20 Solutions-Focused Food and Agriculture Stories for your Summer Inspiration

The U.S. is in the midst of a rough summer, following a rough year-and-a-half: The Delta variant and low vaccination rates are causing COVID-19 infection levels to soar, and drought, wildfire, and extreme temperatures are devastating farmers and the communities they feed. Given how much we’re facing and how much more lies ahead, it’s easy to feel hopeless about the challenges our country and its food system are up against.

Yet in the face of these enormous problems, many individuals are working toward solutions—and realizing success. As Civil Eats takes its annual summer hiatus this week, we leave you with a collection of recent stories that shine a light on efforts to fight climate change, build food sovereignty and resilience, support food workers and farmworkers, and create a more inclusive farming culture.

Is Fonio the Ancient Grain of the Future?
Yolélé hopes this nutritious, climate crisis-ready crop will compete with quinoa globally, while supporting smallholder farms in West Africa.

On November 8, 2020, Gakwi:yo:h Farms relocated their wild bison herd to Ohi:yo' at the Sunfish flats in Allegany, a sprawling 300-acre plot of land where the bison may roam freely. (Photo courtesy of Seneca Media & Communications Center)

The Seneca Nation Is Building Food Sovereignty, One Bison at a Time
The pandemic has spurred a reconnection to farming and Indigenous culture and foodways for the Seneca Nation.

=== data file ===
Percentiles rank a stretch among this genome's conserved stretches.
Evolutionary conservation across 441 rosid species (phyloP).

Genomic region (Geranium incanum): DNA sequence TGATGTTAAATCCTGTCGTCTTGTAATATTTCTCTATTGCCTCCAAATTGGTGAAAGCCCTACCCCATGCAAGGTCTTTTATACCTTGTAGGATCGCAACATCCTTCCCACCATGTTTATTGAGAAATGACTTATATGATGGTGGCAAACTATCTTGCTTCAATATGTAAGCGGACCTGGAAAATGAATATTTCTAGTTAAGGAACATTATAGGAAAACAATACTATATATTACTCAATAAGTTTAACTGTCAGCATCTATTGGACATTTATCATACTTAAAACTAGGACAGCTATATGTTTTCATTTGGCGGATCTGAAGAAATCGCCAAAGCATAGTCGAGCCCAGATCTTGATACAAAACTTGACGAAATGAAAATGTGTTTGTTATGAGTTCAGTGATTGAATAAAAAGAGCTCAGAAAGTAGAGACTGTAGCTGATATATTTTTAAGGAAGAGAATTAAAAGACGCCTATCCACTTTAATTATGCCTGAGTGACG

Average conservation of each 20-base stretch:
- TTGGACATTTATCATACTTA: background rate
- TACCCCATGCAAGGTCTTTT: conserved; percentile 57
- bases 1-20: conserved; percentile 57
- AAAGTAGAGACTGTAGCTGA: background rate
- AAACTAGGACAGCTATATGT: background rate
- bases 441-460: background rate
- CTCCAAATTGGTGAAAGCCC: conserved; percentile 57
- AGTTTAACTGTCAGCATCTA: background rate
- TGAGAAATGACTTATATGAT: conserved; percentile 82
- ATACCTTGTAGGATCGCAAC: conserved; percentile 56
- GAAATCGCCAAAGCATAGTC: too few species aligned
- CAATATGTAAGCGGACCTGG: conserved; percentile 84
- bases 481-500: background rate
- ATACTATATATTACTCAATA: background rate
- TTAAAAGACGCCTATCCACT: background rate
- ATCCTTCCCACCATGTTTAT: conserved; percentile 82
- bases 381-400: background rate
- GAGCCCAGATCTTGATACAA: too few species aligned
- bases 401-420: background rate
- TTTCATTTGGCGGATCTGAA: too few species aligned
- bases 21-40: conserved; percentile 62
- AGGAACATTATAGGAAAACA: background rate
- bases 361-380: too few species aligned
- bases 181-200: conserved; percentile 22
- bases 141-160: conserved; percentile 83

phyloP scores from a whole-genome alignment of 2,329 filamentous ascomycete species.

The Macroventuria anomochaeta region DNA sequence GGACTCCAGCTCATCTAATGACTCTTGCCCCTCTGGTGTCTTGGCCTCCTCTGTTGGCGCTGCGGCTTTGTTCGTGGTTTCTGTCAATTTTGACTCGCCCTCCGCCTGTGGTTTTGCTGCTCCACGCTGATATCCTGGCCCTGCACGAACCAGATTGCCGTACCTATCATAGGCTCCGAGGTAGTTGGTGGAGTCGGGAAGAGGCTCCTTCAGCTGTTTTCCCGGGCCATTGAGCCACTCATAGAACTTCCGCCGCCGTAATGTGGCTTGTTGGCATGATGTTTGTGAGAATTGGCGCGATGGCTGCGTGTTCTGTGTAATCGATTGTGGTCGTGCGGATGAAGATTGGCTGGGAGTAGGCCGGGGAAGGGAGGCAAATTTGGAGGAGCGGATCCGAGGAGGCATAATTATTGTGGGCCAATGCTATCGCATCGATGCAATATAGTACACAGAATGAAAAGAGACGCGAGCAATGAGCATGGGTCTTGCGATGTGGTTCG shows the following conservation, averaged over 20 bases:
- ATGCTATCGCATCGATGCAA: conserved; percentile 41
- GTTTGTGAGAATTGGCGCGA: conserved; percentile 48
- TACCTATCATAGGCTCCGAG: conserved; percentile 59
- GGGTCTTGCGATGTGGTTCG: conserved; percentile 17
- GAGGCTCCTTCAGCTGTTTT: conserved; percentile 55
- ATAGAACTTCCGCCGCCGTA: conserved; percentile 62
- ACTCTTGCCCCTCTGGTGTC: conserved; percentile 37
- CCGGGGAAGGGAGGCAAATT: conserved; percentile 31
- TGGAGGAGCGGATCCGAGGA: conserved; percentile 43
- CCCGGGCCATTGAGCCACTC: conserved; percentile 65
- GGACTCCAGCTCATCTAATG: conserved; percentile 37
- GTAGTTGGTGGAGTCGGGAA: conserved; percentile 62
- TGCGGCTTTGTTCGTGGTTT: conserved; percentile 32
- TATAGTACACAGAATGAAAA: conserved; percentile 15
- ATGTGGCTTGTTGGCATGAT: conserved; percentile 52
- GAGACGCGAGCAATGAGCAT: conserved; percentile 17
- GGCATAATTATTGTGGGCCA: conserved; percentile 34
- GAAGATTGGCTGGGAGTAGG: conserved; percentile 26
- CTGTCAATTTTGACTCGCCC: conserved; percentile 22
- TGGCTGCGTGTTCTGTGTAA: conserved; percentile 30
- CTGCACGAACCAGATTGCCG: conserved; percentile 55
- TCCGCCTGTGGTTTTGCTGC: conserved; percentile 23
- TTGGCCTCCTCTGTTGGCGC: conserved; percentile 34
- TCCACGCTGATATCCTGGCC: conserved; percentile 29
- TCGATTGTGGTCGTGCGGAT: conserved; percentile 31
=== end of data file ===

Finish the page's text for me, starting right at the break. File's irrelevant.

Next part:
Vermont Plans to Send Cash to Immigrant Farmworkers Left Out of Stimulus
Migrant farmworkers are crucial to the state’s dairy industry, and a new initiative offers relief funds to make up for a lack of federal support.

Valarie Mckenzie brews an espresso at Wildflyer Coffee. (Photo courtesy of Wildflyer Coffee)

The Coffee Shop Giving Homeless Youth a Chance at Success
Wildflyer Coffee in Minneapolis provides skills training and support—as well as an income—for young people experiencing homelessness.

Can Bridging the Gap Between Landowners and Farming Tenants Help Improve Soil Health?
Forty percent of U.S. farmland is owned by non-operating landowners. When they support their renters’ use of conservation practices, it can make an important difference.

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College Students Struggle to Enroll in SNAP—but Peer Support Programs Help
As more students face food insecurity during the pandemic, student navigators at the City University of New York help clear SNAP sign-up hurdles.

the little africa market parade put on by the aeds

How a Food Business Incubator Is Building Black Economic Strength in Minnesota
With new funding, African Economic Development Solutions hopes to foster culture and community with a Pan-African immigrant cooperative market.

Queer, BIPOC Farmers are Working for a More Inclusive and Just Farming Culture
Young, queer farmers of color say they encounter high rates of racism, sexism, and other forms of identity-based oppression in farm country. Here’s how they’re working to change that.

Indigenous Food Sovereignty Movements Are Taking Back Ancestral Land
From fishing rights off Nova Scotia, to grazing in Oklahoma and salmon habitats on the Klamath River, tribal groups are reclaiming their land and foodways.

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